*Miscelánea Matemática*44: 69-80, July 2007 (in Spanish).**Abstract.**This paper applies the counting techniques of "Painting the pyramid" to a composite octahedron and then makes generalizations about the differences in growth patterns between composite simplices (triangles, tetrahedra, etc.) and composite squares and cubes, and how the octahedron shows both types of growth pattern. - C.M. Kribs-Zaleta, Oranges, posters, ribbons, and lemonade: concrete computational strategies for dividing fractions,
*Mathematics Teaching in the Middle School*13(8): 453-457, April 2008.**Abstract.**This article describes how sixth-grade students developed concrete models to solve division of fractions story problems. Students developed separate two-step procedures to solve measurement and partitive problems, drawing on invented procedures for division of whole numbers. Includes 8 story problems and selected student examples. (from NCTM) - C.M. Kribs-Zaleta and K.K. Ruebel, Exploring mathematical concepts in literature,
*Middle School Journal*40(1): 36-42, September 2008.**Abstract.**Originally entitled "Mathematics as a tool for inquiry in the literature classroom," this article examines ways in which mathematics (quantitative literacy) can enhance understanding of children's literature in the middle school classroom, with particular examples involving estimation and probability, the idea of infinity, and different perspectives (number systems as well as cultures). - "Preservice teachers' invented strategies: parallels with
children" (preprint).
**Abstract.**This paper describes observations from a mathematics course for prospective elementary mathematics teachers which suggest that teachers may develop invented computational strategies similar to those invented by children building an understanding of place value and multidigit arithmetic, and discusses the possible implications for the professional development of teachers.

It was during the winter of 1990, while teaching electrical engineering lab courses at Georgia Tech, that I first began to realize that teaching was my calling. Since then, I've taught almost every semester, at either the high school or college level, and even gotten into curriculum design and teacher preparation.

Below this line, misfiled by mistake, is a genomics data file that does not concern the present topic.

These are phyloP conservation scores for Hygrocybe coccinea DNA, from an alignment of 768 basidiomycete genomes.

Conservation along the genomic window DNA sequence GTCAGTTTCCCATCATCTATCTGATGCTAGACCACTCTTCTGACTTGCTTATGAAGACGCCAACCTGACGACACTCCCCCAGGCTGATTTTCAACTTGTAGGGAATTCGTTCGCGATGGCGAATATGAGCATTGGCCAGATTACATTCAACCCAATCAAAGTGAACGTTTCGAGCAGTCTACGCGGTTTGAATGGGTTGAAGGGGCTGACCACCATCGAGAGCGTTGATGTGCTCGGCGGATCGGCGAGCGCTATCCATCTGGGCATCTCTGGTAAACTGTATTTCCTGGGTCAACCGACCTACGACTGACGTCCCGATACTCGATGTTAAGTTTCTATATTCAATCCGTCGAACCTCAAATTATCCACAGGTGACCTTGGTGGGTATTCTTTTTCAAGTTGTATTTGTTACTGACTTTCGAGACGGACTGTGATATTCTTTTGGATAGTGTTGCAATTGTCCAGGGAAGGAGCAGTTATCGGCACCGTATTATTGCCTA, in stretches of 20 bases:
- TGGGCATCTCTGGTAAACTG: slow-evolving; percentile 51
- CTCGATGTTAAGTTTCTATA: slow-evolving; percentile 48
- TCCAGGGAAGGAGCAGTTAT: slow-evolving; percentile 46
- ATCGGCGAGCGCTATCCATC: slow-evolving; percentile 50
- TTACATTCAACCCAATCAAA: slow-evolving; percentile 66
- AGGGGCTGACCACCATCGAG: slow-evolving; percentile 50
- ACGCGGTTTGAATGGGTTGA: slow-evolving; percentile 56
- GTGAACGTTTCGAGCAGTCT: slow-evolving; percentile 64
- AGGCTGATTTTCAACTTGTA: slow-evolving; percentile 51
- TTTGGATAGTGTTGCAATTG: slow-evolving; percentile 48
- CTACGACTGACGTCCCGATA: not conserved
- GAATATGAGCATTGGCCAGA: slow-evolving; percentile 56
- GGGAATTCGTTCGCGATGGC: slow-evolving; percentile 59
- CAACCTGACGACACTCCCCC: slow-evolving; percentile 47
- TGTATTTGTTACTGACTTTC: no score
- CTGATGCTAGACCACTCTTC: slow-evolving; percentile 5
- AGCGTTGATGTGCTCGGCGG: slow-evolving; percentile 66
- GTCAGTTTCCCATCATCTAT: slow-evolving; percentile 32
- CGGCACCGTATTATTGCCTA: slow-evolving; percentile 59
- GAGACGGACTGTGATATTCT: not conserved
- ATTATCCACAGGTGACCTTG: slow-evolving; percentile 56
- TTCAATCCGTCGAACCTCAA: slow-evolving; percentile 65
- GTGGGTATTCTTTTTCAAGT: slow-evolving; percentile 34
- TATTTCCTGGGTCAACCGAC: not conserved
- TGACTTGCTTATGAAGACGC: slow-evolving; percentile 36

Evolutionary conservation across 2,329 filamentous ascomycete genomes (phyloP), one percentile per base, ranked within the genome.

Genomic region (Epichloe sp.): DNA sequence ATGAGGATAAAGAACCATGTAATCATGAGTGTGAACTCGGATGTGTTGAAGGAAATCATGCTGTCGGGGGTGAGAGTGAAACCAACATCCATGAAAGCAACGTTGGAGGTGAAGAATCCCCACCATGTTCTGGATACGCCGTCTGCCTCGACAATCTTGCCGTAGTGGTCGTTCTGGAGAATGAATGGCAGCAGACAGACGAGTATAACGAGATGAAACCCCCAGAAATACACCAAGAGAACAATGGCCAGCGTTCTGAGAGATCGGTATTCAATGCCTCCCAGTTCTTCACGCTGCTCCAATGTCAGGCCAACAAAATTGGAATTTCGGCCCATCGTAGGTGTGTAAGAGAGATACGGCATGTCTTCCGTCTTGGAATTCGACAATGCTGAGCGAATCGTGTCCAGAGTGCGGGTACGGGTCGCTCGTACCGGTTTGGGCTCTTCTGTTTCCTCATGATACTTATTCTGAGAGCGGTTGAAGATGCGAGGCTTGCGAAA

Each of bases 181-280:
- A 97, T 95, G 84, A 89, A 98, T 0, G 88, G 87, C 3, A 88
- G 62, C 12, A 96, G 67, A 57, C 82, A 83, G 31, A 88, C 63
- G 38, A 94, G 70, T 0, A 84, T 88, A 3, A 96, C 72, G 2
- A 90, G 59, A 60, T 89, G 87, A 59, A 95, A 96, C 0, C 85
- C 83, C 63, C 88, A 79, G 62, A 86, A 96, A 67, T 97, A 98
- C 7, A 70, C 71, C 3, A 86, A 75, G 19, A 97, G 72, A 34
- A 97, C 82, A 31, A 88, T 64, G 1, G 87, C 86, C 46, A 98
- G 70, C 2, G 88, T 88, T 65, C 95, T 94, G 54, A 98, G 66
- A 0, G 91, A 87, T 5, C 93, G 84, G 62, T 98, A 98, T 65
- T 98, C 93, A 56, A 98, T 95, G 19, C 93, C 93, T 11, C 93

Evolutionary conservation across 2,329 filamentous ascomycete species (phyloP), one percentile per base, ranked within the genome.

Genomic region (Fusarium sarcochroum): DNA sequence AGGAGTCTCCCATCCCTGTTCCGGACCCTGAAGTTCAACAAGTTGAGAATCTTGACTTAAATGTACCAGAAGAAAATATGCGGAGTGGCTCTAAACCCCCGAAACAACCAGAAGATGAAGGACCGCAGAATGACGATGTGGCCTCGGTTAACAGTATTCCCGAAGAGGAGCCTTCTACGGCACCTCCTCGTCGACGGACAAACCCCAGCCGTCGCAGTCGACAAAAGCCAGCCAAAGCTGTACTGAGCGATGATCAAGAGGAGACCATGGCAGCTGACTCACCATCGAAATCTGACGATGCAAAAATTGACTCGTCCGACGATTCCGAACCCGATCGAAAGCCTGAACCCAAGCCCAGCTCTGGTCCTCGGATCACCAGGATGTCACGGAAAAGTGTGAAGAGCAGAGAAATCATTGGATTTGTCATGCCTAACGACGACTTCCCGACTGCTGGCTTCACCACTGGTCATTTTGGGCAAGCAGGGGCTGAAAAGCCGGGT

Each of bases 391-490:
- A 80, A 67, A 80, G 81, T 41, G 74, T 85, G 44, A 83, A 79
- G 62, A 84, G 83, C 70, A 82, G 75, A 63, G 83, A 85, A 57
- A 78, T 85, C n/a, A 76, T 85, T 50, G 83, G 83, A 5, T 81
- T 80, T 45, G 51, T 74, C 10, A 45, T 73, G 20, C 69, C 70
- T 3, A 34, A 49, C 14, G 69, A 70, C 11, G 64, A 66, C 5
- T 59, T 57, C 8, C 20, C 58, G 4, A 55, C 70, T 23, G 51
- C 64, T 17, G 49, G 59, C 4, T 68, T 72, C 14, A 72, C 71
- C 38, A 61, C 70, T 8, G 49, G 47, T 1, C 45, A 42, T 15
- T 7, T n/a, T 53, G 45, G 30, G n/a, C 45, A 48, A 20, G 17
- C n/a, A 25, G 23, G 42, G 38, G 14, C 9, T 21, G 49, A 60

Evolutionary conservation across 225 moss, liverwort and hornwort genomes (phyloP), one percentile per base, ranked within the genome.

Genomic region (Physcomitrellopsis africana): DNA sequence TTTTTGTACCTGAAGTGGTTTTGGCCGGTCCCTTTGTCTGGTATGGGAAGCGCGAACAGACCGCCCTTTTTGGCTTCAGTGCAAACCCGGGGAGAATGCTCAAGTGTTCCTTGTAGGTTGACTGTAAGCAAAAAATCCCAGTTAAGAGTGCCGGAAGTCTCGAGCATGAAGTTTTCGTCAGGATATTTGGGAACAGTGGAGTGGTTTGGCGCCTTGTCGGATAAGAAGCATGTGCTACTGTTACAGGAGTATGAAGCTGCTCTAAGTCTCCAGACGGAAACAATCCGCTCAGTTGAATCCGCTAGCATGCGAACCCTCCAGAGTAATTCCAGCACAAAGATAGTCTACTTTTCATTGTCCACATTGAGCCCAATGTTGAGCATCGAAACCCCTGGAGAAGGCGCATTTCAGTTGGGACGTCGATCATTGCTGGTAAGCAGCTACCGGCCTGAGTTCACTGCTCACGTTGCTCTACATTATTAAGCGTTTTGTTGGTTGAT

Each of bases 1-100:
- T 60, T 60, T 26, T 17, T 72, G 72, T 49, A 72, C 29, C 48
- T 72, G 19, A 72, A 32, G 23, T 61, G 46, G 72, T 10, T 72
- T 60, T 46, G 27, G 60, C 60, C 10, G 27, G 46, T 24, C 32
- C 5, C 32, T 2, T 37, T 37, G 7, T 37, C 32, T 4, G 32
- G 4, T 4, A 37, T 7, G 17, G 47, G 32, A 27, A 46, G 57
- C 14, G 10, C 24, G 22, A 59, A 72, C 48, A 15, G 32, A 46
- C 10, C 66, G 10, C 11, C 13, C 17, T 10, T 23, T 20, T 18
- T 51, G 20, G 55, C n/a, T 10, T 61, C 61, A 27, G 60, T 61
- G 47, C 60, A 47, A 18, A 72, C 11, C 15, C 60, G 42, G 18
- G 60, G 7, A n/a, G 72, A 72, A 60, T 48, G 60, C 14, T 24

My teaching interests focus on making students active learners in the classroom. It is a real challenge to bring one's students into a dialogue in the classroom, especially in natural sciences such as mathematics, and to get them to understand the motivation and justification for a topic. I have had some success in this area with a variety of different types of class. I am also a firm believer in anchoring mathematical knowledge to real-world applications (especially modeling, which is a big part of my own research). In calculus and linear algebra classes, it is natural to discuss engineering applications, and expose the students to design issues. In classes usually taken by future teachers, the applications to the math they will teach are typically a more integral part of the course. And with regard to both types of classes, I am also interested in bringing appropriate technology into the classroom: it not only puts more mathematical power in students' hands, but helps make it easier to discuss realistic applications and models as well.

Currently I am teaching courses to prepare future elementary school teachers
to teach math: a sequence of courses in the math department designed to prepare
them *mathematically*, and one in teacher education designed to prepare
them *pedagogically*. Before pursuing my Ph.D., I taught high school
science and math for a year, in a school for principally Native American
students, so I bring that experience to both of these classes. My math students
work in cooperative small groups to develop their problem-solving skills and
intuitive reasoning. These activities give them a firm foundation for the math
they will be teaching. I helped develop a sequence of such courses at the
University of Wisconsin as a graduate student, and have done so here at UTA as
well.

If you have questions about any of this, just drop me a line at kribs@uta.edu

*Last modified October 13, 2010*